What do the East Timorese defence force, “clean coal”, women’s empowerment, and Kevin Rudd’s first-term government have in common?

The answer is the year 2020.

Back when 2020 felt like a halcyon time far-far away, this was the year that, respectively, the Government of Timor-Leste, the International Energy Agency, and the United Nations nominated as being either an end point or key waystation for their ambitious, transformative plans, road maps, and goals. Rudd marked this year as the one to think big towards in his Australia 2020 summit, held in Canberra in 2008.

All the plans are weighty. The Timor-Leste defence blueprint Forca 2020 (complete with covetous pictures of helicopters and surface-to-air missiles) runs to 148 small-font pages. While the IEA’s 2009 Technology Roadmap is a bantamweight 52 pages, the Beijing Plan for gender action a whopping 277, and the Australia 2020 summit report exceeds them all, coming in at 405. One can only imagine the forgotten bureaucratic sorrows endured in producing these documents: multiple drafts, impassioned quarrels over sub-clauses, the setting up of intricate monitoring and report frameworks, translation headaches.

None of these plans (or any of the myriad that also feature 2020) are likely to feature high on The Interpreter’s quarantine reading list”. But they are sitll worth labouring through, especially at a time when Covid-19 is sweeping away so many loudly proclaimed planned government certainties from last year, and decimating all plans for this one and next.  

Reviewing these documents should make us think about the actual practical value of that default governmental recourse: the long-distant end-goal.

When we get through this present crisis, let’s not plan for futures we do not intend to meet, to produce long-term fig leaves for business-as-usual, plans written at such a level of generality that avoids responsibility, promising faulty futures that we know we will never see.

For sure, planning is important. Goal-setting is a vital part of long-term government planning. It can inspire hope, mobilise resources, and create political space for actions that did not already exist. And, to be fair, pandemic planning is not the principal purpose for these particular documents, and governments have sought to scope out such scenarios elsewhere.

But to another extent, magnified exponentially by these last few weeks, there seems something both absurd yet strangely comforting about feeling emboldened enough to guess a course for endpoints years away.

The planning documents are proof-positive of that old Yogi Berra maxim that the most difficult thing to predict is the future. By 2020, Timor-Leste would be starting to develop its own air force; there would be 100 carbon capture storage projects globally, mainly for coal, and 12 broad goals for gender action meaningfully progressed.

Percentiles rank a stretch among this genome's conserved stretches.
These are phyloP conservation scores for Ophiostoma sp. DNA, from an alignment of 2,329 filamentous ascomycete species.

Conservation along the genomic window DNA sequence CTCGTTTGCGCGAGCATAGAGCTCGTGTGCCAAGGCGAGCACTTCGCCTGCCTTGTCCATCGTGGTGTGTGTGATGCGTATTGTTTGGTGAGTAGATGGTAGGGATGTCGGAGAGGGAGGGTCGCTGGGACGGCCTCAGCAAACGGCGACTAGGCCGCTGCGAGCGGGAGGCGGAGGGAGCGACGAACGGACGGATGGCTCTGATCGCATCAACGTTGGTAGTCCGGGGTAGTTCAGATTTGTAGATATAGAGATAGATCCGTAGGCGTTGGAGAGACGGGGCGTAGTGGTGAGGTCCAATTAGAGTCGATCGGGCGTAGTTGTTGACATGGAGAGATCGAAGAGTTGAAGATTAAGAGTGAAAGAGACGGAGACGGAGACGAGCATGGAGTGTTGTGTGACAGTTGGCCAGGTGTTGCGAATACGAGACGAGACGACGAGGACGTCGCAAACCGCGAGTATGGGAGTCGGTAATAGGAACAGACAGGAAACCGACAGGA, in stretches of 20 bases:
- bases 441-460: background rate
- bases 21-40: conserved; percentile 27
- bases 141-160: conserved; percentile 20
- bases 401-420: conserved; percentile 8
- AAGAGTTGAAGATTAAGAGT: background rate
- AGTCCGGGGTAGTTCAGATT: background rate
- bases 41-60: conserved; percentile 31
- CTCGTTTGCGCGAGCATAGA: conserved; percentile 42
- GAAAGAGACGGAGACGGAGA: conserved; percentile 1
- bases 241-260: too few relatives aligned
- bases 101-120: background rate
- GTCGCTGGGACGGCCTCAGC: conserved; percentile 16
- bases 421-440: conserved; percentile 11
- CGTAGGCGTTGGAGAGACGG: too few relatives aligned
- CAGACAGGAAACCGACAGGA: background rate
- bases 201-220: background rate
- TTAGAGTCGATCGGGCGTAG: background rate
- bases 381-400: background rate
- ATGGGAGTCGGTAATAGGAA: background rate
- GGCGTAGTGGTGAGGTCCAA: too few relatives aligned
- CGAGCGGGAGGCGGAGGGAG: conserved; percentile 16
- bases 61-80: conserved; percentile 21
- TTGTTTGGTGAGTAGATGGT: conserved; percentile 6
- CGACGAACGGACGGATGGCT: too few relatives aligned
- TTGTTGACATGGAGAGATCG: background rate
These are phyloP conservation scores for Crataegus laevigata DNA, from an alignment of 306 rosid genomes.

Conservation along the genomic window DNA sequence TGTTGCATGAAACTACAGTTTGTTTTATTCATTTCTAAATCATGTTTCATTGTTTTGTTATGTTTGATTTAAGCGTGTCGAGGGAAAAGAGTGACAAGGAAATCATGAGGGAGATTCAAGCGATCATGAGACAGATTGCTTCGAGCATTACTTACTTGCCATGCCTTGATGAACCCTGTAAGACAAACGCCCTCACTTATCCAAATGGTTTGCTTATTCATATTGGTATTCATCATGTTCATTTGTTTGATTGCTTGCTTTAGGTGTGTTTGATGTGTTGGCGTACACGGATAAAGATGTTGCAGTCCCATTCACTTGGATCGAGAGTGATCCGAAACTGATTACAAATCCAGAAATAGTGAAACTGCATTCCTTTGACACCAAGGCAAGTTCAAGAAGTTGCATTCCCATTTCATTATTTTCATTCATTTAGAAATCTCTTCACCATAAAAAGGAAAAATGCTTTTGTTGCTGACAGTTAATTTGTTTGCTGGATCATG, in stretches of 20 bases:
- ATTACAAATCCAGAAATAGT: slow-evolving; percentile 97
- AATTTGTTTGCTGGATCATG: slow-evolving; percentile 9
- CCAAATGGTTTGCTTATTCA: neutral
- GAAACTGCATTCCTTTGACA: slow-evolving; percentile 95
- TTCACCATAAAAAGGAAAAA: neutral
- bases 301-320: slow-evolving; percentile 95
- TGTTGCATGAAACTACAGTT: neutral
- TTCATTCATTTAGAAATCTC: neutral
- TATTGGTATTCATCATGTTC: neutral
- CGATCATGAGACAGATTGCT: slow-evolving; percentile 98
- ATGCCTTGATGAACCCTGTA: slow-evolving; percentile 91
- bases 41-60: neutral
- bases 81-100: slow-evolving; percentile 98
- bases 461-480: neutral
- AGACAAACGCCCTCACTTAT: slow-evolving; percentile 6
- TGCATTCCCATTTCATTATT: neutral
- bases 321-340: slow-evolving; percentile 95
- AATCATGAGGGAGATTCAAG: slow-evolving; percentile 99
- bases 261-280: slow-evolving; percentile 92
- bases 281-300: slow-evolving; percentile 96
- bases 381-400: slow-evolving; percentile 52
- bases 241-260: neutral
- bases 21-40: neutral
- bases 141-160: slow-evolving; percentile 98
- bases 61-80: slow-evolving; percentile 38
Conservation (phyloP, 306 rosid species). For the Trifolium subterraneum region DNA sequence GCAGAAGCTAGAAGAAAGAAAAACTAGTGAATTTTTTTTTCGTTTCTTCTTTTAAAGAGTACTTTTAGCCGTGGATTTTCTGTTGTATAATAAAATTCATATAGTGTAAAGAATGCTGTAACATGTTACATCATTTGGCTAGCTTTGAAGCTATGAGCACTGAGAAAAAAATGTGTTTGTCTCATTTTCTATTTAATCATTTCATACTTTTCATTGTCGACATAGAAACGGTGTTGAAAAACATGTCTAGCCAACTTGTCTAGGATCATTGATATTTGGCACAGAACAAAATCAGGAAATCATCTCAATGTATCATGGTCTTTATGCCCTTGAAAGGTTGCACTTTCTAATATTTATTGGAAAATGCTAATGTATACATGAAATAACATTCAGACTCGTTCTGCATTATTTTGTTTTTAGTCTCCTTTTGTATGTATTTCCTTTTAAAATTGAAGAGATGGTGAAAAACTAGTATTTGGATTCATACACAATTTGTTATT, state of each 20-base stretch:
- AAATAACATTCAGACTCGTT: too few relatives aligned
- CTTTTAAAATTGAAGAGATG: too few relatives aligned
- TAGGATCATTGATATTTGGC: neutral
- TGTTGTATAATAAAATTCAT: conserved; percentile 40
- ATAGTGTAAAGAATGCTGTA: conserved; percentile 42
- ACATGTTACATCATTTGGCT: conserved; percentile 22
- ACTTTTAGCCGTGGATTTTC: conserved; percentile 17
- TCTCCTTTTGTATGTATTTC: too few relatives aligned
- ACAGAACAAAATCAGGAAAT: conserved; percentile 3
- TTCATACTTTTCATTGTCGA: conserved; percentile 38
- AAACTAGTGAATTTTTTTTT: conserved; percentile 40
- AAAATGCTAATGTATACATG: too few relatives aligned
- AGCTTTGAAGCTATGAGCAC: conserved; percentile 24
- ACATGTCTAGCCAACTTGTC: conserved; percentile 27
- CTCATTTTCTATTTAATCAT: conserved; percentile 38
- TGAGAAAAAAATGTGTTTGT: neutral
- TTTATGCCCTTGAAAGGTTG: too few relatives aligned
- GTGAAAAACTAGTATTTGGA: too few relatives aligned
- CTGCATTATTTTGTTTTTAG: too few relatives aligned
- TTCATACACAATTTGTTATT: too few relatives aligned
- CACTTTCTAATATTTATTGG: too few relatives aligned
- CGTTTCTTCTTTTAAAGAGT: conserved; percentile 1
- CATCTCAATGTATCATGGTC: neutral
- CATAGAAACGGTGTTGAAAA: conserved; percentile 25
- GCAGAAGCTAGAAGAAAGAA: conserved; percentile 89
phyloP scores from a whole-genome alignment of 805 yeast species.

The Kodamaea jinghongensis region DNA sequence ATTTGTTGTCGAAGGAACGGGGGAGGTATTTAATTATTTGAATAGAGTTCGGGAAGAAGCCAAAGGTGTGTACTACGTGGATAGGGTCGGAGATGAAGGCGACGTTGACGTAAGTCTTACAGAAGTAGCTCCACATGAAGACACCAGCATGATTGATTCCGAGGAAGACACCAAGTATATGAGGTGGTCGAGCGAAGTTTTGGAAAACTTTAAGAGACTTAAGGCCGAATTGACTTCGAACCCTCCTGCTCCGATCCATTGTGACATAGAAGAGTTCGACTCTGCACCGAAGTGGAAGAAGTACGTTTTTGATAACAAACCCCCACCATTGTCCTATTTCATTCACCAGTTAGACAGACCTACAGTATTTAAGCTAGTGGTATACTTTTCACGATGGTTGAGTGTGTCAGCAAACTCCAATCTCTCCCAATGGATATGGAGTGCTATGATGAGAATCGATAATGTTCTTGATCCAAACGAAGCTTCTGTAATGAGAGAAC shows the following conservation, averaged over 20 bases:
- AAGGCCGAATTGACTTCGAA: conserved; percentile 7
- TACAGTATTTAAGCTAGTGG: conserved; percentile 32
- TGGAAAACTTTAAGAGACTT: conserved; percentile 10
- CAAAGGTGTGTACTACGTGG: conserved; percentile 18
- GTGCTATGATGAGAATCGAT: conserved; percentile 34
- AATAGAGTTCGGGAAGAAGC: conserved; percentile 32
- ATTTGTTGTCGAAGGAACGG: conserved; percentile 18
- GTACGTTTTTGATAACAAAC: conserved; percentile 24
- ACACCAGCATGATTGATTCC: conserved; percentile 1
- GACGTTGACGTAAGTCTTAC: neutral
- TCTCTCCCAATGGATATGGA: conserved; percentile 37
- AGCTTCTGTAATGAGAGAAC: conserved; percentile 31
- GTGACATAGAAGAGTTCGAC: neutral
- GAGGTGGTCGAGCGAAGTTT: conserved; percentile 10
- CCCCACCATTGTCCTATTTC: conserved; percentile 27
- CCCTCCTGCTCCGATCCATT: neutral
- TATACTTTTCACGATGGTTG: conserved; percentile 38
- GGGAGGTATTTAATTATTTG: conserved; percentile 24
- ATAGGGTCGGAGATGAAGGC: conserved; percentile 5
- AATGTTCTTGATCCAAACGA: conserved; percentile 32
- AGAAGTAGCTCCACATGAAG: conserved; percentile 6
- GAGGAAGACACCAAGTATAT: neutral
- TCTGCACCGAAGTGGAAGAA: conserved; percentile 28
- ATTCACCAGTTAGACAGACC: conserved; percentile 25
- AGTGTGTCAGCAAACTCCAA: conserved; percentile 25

And for what? No-one mentions the Forca 2020 plan in Dili nowadays; the concern there now is the aftermath of devastating floods, as well as Covid-19. Failed carbon capture and storage pilot projects litter the world. How many times have we been promised by the coal industry that emissions from coal can be safely captured and stored away in the not too distant future?

Two of these long-range plans do mention the word “pandemic” (similar to what Greg Earl has already noted). The Beijing platform for action mentions the word seven times but each time it is with reference to HIV/AIDS rather than a Covid-19 style super-virus. Covid-19 has kyboshed all meetings this year, including those intended to “tackle the unfinished business of empowering women through a new ground-breaking, multi-generational campaign”.

The public-health components to the Australia 2020 visioning make for eerie reading in the cold light of the present day. “There is … potential to leverage from Australia’s science knowledge, applying biowarfare technology to tackling the challenges of a pandemic” avers the Australia 2020 scribe, while emotionlessly noting that while “Australia prides itself on a willingness and ability to respond quickly in the event of a regional crisis … in the event of a pandemic, this would not be possible.”

We are four Prime Ministers distant (excluding his own return) from the Rudd years.

Nowadays, 2030 and 2050 are the new “2020”, the mystical target years. Think the Timor-Leste Strategic Development Plan 2011–2030, the Sustainable Development Goals, and the 2050 emissions targets among others.

Hands up who thinks there will be unforeseen events that will ensnarl progress on the way?

Two points to end on.

First, obviously we need to plan, but let’s not do so pretending the future is predictable. When we get through this present crisis, let’s not plan for futures we do not intend to meet, to produce long-term fig leaves for business-as-usual, plans written at such a level of generality that avoids responsibility, promising faulty futures that we know we will never see. By all means set long-term plans. But better to know what concrete actions you will do this year and then the next to get there.

Second, just maybe, in an oddly counterintuitive but comforting way, the return of all those loose, saggy, convoluted planning documents will be one of those ineffable signs that the governments and institutions of the world as we know it are settling back to their normal rhythms. If that’s so, we’ll be on the first plane to any gauzily focused planning plenary going.